Since chorion elevation provided a sensitive read-out for Suf functionality in zebrafish oocytes, we determined whether wt suf rescues the mutant phenotype. However, the length of the suf gene with almost 8 kb made it problematic to obtain sufficient in vitro transcribed RNA for injection and hence, we injected plasmid DNA into oocytes [82][84]. Furthermore, we used stage III oocytes, since they can be incubated for longer periods to allow for protein expression than matured stage V eggs. Moreover, zebrafish stage III oocytes also show spontaneous chorion expansion [82]. After 12 h, the majority of wt oocytes elevated their chorion (84.3%±6.9), whereas suf mutant oocytes rarely showed a perivitelline space (7.3%±2.9) (Figures 6H and S6A) also after injection of control plasmid (Figure S6B). Wt Suf plasmid partially rescued chorion expansion in mutant oocytes (58.5%±19.0), but the chorion was not elevated to the same extend as in wt (Figures 6I and S6A). Interestingly, when we overexpressed the p96re allele, we also observed partial rescue, but at a lower rate (40.0%±13.4) (Figures 6I and S6A). To confirm the rescue with molecular markers, we stained injected oocytes with MPA-lectin and VAMP4. Both markers were reduced in mutant oocytes after injection of plasmid encoding wt Suf or Sufp96re, but not after injection of control plasmid (Figure S6B). This result confirms our previous hypothesis that the zebrafish p96re allele encodes a hypomorph with reduced activity. Taken together these data demonstrate that Suf controls secretory vesicle maturation probably via sorting during zebrafish oogenesis.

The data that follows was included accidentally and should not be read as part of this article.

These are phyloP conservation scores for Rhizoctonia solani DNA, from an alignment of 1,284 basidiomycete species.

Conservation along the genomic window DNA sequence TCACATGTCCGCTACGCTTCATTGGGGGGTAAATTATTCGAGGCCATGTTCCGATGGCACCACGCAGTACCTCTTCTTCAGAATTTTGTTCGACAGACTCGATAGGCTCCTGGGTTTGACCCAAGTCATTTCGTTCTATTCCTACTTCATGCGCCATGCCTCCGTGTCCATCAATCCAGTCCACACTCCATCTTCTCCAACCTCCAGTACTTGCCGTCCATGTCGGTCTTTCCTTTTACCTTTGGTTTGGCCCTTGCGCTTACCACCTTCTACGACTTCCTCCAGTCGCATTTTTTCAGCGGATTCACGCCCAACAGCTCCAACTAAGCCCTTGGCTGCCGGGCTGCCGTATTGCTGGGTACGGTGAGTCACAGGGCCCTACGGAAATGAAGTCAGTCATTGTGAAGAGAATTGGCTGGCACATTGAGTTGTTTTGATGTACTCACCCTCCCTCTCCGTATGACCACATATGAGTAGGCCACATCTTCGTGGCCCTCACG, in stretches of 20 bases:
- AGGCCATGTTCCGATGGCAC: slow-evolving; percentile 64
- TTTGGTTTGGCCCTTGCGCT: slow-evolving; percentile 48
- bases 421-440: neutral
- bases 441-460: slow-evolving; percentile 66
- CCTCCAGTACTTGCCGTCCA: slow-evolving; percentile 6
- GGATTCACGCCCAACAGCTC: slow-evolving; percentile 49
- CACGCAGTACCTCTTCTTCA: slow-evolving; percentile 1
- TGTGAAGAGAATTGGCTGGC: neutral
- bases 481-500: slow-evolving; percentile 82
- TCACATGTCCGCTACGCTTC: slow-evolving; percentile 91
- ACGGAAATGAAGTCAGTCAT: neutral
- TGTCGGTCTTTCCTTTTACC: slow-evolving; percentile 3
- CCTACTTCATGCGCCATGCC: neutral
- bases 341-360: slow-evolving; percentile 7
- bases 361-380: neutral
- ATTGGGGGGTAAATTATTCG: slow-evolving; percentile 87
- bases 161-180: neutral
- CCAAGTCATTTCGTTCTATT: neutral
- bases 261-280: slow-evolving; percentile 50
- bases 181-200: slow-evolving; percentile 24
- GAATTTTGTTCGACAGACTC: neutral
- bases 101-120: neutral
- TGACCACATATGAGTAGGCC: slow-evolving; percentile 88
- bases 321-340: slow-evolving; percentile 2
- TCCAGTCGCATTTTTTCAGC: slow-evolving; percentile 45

Suf/Spastizin regulates vesicle fission in zebrafish oocytes